Turkish President Recep Tayyip Erdoğan has met President Volodymyr Zelenskyy in Lviv, as tensions simmered over control of a nuclear power plant in southern Ukraine.
Erdoğan, who has acted as an intermediary between Moscow and Kyiv, on Thursday made his first trip to Ukraine since Russia’s full-blown invasion on February 24.
His trip coincided with UN secretary-general António Guterres, who is in Ukraine to check on the progress of a grain corridor brokered by Erdoğan and the UN between Russia and Ukraine. This has allowed about 30 ships to navigate a narrow lane in the Black Sea in and out of the port of Odesa, partially ending a six-month blockade.
The deal is expected to facilitate exports of 20mn tons of food grain trapped in Ukrainian silos.
The three leaders were also expected to discuss conditions at the Zaporizhzhia nuclear power plant in southern Ukraine, a UN spokesperson said earlier this week. Russian forces captured the plant in March, Europe’s largest nuclear power station, which is still operated by Ukrainian staff.
Both sides have accused the other of shelling the site as a provocation and to create the possibility of a catastrophic mishap. Russia’s defence ministry on Thursday warned about the dangers of military activity at the site. A visit to the plant by the UN’s International Atomic Energy Agency has been delayed by disagreement between Kyiv and Moscow over which side would arrange the trip.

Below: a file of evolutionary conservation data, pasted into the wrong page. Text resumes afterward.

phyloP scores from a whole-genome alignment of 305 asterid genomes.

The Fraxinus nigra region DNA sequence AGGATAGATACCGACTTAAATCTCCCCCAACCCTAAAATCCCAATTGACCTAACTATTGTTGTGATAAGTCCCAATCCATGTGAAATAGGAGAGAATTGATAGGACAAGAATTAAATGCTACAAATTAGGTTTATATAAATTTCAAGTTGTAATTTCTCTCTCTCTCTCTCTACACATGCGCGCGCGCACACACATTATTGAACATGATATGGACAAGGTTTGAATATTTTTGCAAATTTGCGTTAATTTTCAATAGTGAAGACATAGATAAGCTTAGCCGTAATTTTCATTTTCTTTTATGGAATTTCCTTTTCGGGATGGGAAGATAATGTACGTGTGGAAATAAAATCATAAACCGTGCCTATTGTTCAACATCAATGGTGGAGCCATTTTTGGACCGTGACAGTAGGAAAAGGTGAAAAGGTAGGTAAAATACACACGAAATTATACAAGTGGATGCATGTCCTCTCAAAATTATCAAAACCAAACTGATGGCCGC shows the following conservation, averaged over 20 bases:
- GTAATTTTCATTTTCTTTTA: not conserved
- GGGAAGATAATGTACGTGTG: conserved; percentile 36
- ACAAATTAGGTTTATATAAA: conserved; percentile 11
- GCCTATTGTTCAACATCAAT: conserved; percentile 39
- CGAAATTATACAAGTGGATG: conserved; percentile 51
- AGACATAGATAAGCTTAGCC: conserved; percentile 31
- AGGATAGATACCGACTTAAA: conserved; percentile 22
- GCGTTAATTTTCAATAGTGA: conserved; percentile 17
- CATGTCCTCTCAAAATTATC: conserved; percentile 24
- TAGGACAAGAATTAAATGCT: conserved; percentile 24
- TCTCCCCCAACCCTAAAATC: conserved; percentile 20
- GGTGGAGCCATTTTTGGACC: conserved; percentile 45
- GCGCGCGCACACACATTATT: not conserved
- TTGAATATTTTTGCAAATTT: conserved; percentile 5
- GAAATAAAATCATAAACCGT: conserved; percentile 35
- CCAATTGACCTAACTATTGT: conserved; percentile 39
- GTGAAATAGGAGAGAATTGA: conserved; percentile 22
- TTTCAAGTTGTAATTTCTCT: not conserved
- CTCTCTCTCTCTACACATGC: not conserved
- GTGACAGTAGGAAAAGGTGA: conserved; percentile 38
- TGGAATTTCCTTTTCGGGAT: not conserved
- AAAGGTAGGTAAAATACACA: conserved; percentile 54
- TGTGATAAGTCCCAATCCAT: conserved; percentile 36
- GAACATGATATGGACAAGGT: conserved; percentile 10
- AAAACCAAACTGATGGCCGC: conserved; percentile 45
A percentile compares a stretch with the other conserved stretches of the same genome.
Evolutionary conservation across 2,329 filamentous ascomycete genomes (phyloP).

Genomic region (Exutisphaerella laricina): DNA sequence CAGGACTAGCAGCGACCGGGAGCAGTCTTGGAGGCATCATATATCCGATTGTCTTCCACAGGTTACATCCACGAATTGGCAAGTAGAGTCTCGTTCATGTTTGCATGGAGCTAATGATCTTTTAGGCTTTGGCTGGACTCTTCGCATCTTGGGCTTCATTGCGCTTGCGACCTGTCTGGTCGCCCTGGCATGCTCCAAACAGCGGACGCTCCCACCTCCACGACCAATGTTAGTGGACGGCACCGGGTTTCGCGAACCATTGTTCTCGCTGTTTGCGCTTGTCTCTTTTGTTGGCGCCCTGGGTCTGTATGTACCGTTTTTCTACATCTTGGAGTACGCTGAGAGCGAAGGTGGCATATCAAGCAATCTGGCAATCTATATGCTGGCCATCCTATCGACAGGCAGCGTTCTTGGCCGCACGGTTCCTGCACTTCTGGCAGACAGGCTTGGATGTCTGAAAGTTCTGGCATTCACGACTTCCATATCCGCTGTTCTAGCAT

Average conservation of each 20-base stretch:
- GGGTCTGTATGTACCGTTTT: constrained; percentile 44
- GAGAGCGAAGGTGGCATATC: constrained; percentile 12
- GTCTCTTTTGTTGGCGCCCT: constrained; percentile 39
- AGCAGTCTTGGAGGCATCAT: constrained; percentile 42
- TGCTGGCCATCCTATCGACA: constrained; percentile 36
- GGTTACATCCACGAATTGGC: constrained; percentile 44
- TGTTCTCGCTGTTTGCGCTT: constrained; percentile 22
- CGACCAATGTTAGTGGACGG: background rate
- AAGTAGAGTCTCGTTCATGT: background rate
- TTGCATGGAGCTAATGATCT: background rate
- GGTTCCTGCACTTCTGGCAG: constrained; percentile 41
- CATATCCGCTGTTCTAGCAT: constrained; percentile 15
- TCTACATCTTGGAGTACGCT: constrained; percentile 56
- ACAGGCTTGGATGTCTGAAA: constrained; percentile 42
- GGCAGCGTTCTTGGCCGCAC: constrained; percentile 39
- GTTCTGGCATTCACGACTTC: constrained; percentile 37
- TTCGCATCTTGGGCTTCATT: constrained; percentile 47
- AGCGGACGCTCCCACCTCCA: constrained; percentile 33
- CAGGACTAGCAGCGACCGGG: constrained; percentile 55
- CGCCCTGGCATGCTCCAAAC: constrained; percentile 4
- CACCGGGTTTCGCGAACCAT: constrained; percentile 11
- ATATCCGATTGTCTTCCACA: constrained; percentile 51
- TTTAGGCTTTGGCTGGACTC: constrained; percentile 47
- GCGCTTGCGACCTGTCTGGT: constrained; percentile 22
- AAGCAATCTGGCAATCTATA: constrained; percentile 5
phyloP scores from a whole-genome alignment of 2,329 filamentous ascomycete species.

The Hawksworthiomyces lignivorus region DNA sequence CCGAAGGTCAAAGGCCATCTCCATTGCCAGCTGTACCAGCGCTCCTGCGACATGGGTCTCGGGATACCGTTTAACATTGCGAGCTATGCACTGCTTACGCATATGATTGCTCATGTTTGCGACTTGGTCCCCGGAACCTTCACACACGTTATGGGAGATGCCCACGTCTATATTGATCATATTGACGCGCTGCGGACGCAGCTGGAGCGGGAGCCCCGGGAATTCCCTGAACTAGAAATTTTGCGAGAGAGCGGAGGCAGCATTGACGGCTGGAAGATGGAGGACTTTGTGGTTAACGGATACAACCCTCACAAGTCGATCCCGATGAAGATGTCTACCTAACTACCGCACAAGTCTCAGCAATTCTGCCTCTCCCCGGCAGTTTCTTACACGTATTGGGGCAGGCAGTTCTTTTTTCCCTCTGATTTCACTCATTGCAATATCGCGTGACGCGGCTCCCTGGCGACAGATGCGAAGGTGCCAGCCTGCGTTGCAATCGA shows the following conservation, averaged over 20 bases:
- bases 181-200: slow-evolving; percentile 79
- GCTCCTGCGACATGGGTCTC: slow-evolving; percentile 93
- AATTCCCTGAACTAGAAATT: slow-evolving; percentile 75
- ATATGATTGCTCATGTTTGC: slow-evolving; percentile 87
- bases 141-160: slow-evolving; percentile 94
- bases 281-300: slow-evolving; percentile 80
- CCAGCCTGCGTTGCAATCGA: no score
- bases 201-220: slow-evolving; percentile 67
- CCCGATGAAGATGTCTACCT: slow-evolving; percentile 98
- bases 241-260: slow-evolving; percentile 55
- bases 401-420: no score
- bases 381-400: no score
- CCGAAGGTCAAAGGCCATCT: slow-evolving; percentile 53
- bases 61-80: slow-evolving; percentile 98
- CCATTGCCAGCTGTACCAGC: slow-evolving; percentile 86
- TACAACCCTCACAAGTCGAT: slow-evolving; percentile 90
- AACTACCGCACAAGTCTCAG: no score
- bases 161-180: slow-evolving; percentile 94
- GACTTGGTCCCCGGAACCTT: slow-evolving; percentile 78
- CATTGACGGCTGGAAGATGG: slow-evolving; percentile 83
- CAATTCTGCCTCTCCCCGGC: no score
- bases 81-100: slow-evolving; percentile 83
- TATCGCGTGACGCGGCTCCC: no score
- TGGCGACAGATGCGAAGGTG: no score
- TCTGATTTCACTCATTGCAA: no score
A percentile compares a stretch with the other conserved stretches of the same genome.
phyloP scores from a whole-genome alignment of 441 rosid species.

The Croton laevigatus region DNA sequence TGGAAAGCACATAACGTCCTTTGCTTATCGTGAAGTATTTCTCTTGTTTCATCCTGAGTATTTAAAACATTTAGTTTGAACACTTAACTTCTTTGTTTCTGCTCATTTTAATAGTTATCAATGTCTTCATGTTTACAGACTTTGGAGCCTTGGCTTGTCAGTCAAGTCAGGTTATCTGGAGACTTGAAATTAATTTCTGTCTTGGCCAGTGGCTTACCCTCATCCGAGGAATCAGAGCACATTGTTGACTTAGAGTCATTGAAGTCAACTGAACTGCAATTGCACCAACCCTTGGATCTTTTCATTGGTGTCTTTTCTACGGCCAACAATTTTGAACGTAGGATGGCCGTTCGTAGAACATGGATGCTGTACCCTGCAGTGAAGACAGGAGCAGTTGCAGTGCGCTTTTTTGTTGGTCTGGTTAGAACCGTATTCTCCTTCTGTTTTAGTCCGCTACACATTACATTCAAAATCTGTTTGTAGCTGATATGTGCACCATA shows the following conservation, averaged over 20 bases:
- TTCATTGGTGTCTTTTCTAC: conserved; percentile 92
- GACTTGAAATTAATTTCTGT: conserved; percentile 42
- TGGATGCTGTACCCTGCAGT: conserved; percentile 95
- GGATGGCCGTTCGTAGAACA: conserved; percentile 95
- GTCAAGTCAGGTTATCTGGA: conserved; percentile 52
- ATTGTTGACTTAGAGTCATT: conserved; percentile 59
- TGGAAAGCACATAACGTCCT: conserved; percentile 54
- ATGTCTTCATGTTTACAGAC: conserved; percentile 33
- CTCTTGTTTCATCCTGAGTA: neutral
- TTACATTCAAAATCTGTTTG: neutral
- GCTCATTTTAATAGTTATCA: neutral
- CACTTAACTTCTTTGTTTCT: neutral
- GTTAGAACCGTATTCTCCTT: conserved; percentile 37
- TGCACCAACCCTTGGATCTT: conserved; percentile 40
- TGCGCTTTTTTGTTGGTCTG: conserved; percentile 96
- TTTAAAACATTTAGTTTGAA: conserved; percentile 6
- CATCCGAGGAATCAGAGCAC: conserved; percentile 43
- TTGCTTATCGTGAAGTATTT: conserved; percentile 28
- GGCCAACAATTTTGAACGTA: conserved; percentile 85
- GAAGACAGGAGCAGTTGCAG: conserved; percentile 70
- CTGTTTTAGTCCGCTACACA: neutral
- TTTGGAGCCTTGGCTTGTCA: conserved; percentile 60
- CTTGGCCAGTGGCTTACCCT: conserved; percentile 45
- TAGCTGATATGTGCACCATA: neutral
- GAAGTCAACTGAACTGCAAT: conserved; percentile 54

In his nightly address, Zelenskyy on Wednesday repeated his demands that Russian forces withdraw unconditionally from the plant in order to guarantee its operational safety.
“The Russian army must withdraw from the territory of the nuclear power plant and all neighbouring areas, and take away its military equipment from the plant,” he said. The “relevant mission can be sent to the Zaporizhzhia plant in a legal way, very fast and as efficiently as possible.”
A Moscow-sponsored IAEA visit to the plant would lend legitimacy to its occupation, while Ukraine is not in a position to guarantee the inspectors access to the plant.
Image and article originally from www.ft.com. Read the original article here.